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The Definitive Ranking of High School Musical

Updated: Jun 8



By Harry Creevey


The High School Musical franchise single handedly set an unrealistic expectation of high school for a generation. The three films have great nostalgic value but all deal with the central struggle of Troy wanting to be more than just a basketball player. This is completely resolved in the first film but then continues throughout the following two films and results in Troy (the ultimate Mary Sue) being great at everything and eventually getting everything he wants. While Troy gets everything he wants, Sharpay gets shafted at every opportunity. This is resolved at the end of each film but then by the beginning of the next film she’s reset in the role of the antagonist. The only character that has any worthwhile character development is Ryan who goes from Sharpay’s bitch little brother to the winner of the Juilliard scholarship.


When thinking of ways to rank the three films, the music seemed like an obvious choice but all three films turn in absolute bangers interspersed by slightly shitty forgettable tunes so I had to come up with more specific categories to rank them on. These are: Troy and Gabriella’s solos, how hot the cast are, how good the costuming is, how problematic they are and the overall enjoyment I had re-watching them.



High School Musical 1


The first film begins with a shot of snowy mountains scored by a cheesy flute theme and quintessential wind noises. This leads into the introduction of our leads. Gabriella is introduced with the line “it’s New Year’s Eve, enough reading” and Troy has to be dragged away from playing basketball with his DILF of a dad. This immediately sets up the forbidden love narrative between the nerd and the jock. As soon as Troy starts singing Start of Something New it’s clear that Zac Efron is lip-syncing and this lack of fidelity when combined with terrible sound editing has a hilarious effect that is noticeable throughout the rest of the film. In the opening school scene I was shocked to realise that skinny jeans were yet to become a thing and straight cut jeans reign supreme in all three films.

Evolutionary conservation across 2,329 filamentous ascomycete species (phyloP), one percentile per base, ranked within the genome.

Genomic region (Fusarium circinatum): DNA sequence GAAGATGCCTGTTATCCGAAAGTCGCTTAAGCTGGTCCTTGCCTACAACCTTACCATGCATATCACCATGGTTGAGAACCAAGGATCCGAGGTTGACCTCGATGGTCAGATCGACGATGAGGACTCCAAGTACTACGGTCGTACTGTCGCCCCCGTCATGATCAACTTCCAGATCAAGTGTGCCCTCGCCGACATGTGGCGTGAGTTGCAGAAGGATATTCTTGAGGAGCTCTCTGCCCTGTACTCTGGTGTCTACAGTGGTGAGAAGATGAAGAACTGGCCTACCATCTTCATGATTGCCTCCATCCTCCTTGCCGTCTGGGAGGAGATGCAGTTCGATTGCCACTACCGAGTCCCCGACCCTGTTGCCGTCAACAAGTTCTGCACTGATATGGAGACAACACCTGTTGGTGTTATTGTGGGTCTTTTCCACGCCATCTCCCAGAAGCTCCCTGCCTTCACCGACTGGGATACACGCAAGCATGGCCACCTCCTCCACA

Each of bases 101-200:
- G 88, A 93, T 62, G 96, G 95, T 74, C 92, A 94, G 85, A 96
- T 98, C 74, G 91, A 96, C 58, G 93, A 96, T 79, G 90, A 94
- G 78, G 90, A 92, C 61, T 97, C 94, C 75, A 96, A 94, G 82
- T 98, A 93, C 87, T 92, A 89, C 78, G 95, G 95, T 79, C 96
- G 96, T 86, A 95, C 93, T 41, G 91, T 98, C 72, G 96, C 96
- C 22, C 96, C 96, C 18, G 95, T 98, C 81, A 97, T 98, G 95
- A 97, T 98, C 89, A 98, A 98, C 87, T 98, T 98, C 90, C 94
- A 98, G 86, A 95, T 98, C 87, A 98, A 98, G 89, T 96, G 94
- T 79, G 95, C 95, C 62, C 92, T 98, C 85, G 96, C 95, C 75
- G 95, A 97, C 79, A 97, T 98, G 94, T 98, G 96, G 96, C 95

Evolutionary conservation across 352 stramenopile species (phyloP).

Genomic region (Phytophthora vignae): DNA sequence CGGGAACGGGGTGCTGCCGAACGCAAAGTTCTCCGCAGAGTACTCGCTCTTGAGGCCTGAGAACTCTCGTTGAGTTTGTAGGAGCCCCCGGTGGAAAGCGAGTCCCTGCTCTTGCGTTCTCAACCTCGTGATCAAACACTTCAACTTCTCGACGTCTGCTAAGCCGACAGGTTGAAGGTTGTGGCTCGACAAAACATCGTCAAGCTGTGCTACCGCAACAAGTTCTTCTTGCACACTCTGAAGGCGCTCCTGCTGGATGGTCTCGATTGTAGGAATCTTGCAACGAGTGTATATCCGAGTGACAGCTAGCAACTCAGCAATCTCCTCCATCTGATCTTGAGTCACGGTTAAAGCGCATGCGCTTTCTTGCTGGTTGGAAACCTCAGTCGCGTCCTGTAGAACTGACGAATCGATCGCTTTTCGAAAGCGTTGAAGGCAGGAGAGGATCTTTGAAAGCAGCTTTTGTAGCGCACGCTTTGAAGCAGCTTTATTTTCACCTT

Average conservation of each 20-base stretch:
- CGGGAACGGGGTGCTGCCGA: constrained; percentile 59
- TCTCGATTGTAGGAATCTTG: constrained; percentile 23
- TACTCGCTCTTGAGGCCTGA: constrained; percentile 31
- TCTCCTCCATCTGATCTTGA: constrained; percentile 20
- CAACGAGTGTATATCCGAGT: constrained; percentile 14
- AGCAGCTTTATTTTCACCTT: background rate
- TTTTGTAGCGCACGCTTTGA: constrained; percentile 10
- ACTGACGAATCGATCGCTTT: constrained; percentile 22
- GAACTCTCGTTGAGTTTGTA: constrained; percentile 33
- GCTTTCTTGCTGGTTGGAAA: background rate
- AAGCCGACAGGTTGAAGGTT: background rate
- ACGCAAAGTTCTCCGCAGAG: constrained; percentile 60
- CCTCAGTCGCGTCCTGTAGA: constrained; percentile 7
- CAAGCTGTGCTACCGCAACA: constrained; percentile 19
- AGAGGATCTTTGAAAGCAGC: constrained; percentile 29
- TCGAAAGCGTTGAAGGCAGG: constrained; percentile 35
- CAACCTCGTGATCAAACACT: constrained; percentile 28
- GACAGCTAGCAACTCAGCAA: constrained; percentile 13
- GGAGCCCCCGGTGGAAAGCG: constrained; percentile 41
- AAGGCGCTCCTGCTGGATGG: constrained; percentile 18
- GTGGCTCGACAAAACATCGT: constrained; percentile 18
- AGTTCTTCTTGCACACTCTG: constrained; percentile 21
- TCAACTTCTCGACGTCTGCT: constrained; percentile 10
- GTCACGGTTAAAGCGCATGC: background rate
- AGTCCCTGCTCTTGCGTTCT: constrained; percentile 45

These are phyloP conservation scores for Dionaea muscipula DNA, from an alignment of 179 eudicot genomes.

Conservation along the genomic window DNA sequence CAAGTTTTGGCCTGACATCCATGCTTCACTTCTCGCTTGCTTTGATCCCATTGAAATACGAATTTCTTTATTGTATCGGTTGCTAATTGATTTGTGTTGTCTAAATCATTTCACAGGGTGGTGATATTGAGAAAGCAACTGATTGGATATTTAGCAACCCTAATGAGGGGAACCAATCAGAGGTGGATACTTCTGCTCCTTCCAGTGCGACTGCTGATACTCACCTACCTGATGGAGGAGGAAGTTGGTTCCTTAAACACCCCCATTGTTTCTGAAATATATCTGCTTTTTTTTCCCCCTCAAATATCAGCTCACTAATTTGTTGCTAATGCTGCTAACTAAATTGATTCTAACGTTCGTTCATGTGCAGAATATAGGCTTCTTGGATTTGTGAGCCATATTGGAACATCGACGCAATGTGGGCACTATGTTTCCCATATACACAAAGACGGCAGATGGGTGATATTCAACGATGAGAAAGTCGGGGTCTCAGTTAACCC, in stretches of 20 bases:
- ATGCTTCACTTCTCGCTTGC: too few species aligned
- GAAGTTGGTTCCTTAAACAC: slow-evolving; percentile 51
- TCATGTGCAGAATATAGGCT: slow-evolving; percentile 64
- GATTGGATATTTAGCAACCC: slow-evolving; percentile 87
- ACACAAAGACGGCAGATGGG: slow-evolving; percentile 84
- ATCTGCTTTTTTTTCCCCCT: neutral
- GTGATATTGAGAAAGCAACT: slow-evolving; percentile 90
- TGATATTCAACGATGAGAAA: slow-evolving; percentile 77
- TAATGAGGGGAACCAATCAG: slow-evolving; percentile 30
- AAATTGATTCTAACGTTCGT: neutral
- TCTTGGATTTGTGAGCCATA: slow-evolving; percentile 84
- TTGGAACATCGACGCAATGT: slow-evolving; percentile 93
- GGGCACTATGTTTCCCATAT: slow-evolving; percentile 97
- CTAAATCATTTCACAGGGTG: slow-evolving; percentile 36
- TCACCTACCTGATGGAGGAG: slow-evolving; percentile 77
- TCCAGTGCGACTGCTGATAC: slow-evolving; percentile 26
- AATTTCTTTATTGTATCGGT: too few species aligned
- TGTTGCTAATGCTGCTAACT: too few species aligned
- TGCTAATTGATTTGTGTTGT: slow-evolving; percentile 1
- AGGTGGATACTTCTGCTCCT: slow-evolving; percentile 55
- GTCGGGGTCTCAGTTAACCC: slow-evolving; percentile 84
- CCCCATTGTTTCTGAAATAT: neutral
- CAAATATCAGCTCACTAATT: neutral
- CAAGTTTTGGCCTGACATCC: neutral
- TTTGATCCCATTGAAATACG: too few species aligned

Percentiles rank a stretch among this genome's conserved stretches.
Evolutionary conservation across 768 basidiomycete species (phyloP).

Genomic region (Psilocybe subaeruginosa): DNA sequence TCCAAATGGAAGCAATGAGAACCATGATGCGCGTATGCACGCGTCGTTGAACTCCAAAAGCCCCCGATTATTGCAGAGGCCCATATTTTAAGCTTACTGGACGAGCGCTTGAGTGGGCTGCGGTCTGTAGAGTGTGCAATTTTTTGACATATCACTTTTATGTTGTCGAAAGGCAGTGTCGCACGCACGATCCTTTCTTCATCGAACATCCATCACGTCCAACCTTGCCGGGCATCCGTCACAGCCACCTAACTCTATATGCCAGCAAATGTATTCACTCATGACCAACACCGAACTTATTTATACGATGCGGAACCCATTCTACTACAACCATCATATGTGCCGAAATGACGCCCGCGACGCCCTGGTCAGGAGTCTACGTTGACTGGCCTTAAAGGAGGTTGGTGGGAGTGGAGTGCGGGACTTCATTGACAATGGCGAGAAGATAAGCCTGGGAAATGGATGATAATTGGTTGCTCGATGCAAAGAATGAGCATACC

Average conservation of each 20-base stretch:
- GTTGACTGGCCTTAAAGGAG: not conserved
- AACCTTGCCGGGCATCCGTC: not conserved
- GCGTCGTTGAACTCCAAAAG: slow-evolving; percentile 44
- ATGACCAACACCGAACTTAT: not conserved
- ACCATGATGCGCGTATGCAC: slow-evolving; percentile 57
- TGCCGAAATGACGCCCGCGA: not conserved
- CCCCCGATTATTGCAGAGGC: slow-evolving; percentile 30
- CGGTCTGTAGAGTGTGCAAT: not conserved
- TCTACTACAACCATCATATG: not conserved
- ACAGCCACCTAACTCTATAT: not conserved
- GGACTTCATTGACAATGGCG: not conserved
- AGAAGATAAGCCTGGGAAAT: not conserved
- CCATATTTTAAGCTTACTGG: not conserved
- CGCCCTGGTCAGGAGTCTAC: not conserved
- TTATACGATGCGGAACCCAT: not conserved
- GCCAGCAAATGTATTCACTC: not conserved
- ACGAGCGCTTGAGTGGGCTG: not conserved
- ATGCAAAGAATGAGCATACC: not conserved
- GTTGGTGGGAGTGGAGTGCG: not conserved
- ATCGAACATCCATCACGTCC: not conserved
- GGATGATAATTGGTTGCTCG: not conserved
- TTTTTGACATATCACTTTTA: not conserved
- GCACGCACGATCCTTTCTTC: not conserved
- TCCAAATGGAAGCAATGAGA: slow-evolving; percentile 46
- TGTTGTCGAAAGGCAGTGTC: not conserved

Troy and Gabriella’s solos = 2

How hot the cast are = 1

How good the looks are = 2

Least problematic = 3

Enjoyment = 2

Total = 10



High School Musical 2


The second film has some of the most iconic imagery from the entire franchise with both Bet on It and Fabulous. However, it also has some classist undertones that makes the film weird to watch. This begins with privileged high schoolers who live in giant suburban houses getting jobs at the local country club. They’re all put out by the demands of the jobs and need a musical number led by Troy to Work This Out to rally together and make the most of the fairly normal roles. The line “bottom of the heap” from the song implies that these jobs are somehow below them and the fact that some parents will “double anything I save” shows the

privilege of the students. This class divide is driven by Troy who is given social mobility through Sharpay and struggles with taking advantage of the benefits and staying true to himself and his friends. Troy being Troy is able to transcend these manipulations and his friends end up sabotaging Sharpay’s plans and giving him a chance to redeem himself at the cost of a free-ride scholarship. They also randomly name the nerd who likes hip-hop Martha and try to make her a major character despite her having no character development or lines outside of this in the first film.


Troy and Gabriella’s solos = 3

How hot the cast are = 2

How good the looks are = 1

Least problematic = 1

Enjoyment = 3

Total = 10



High School Musical 3: Senior Year


The first thing that struck me watching the third film was how much hotter Zac Efron got, please take note of his arms. This is especially noticeable in Troy’s solo scene where he dances in a thunderstorm of basketballs. The production value in the third film is way higher than in the other films and the looks in the prom number are some of the best in the franchise. This prom scene also sets up the heteronormative roles in the film. In the lyrics they talk about the girlfriend's mother and father which is weird because Gabriella’s mum is a solo mum. These heteronormative roles are perpetuated in another scene where Chad and Troy’s parents have dinner and the two wives bring their husbands' and sons' food and then stand behind the table while they eat. This is also shown with the narrative of Ryan pursuing Kelsey, despite Ryan being written as a very non-straight character. The film has unsettling sexist vibes at several points. Gabriella specifically tells Troy she doesn’t want to go back to Albuquerque because it will be too hard for her to see him again so he drives all the way to see her against her wishes and this is painted as romantic. Then, at the end of year graduation instead of her scholarship being announced, Troy announces it to tell everyone he’s going to Berkeley (he just happened to get into the best public university in the world) because it’s close to Stanford.


Troy and Gabriella’s solos = 1

How hot the cast are = 3

How good the looks are = 3

Least problematic = 2

Enjoyment = 1

Total = 10



In summary: I ranked all of the categories separately and came out with the same score for every movie and I think that’s pretty fitting. None of the movies are stand-out, they’re all great fun to watch, give you a kick of nostalgia and make you realise that we’ve come a long way since the early '00s.

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